The evidence here shows that there are several instances where the auto responder from the first Gmail account went to Meow Wolf personnel at least five times. Sometimes the person that received the auto responder forwarded the information to the new email. Other times he did not.

Now, we all know those kinds of situations where you have someone’s old email in, and it automatically populates when you go to type their name in email, and you send it to the wrong email address. That’s what happened here.

Fast forward back to 2018. On June 27, 2018, one day after she sent the letter to Meow Wolf, the plaintiff accessed her old Gmail account, the one that had been breached, and deleted five years of emails from the date of deletion on June 27, 2018 back to 2013. Nothing happened for a year. Then a year later, the plaintiff hired an attorney and wrote a letter to Meow Wolf threatening litigation.

Discovery in the case showed that the parties exchanged hundreds of emails to the new email account and via Slack from early 2015 through June of 2018. On the motion for sanctions, following when defendants learned of the deletion of the first Gmail account, the plaintiff testified, via affidavit, that “litigation against Meow Wolf was inconceivable” at the time she deleted the evidence.

Then the Court compelled the plaintiff to produce communications from April 1st, 2018 forward. Following that motion to compel, the plaintiff produced a text message string from June 26, 2018, the day before the deletion, containing multiple statements that she needed to hire a big gun attorney, that she needed to find an attorney to scare Meow Wolf into compliance, and additional language that clearly indicated she was trying to prevent litigation.

Following the discovery of these text messages, Meow Wolf sought reconsideration on the motion for sanctions, asking the Court to find intent, and seeking an order permitting them to introduce evidence of plaintiff’s deletion of the emails, an adverse inference instruction, as well as attorney fees and costs.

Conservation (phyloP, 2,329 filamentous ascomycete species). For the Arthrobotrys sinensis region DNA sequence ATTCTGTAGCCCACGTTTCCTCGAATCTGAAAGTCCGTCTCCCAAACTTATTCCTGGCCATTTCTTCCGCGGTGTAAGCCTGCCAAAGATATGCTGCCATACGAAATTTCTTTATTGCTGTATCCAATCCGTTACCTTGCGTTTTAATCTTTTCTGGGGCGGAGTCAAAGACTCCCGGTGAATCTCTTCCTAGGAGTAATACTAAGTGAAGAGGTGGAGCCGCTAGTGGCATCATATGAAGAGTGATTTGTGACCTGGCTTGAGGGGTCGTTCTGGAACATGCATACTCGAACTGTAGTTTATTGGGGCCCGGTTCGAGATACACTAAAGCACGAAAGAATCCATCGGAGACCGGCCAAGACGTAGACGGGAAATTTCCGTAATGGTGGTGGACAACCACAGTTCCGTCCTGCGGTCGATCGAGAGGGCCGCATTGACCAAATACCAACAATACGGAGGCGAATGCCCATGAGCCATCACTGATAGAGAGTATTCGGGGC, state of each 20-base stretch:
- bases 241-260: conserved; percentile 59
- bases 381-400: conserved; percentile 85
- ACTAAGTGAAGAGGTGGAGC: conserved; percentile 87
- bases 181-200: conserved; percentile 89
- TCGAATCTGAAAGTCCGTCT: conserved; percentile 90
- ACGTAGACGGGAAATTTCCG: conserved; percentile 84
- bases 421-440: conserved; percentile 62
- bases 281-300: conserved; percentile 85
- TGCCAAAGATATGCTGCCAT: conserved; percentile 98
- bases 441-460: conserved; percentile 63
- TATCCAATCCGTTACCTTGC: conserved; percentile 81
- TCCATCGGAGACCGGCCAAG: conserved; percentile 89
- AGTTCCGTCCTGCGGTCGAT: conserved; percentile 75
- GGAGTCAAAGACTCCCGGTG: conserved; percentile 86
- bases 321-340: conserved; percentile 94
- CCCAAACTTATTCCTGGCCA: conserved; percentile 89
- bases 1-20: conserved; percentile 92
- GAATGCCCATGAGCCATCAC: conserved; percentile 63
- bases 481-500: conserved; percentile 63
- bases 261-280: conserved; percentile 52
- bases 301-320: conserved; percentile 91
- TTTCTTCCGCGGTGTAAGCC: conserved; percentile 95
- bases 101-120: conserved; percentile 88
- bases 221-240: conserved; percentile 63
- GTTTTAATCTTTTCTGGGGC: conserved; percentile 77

Those are the facts that we have. We essentially have a previous motion for sanctions where there was no intent, then subsequent discovery of text messages that potentially shows intent, and it’s up to the Court now to reconsider that motion for sanctions.


What is the Court’s analysis here? Well, the Court begins with the analysis under Rule 37(e)(2), that permits a court to either order an adverse inference instruction only upon a finding that the party who failed to preserve evidence acted with the intent to deprive another party of the use of the information.

The next question for the Court under the analysis is whether or not the plaintiff had a duty to preserve at the time she deleted her Gmail account. That’s the usual question that we ask here.

The standard in the Tenth Circuit, which is where the District of New Mexico lies, uses the language of “imminent,” which the District Court equates here to be what we consider “reasonably foreseeable” and states that: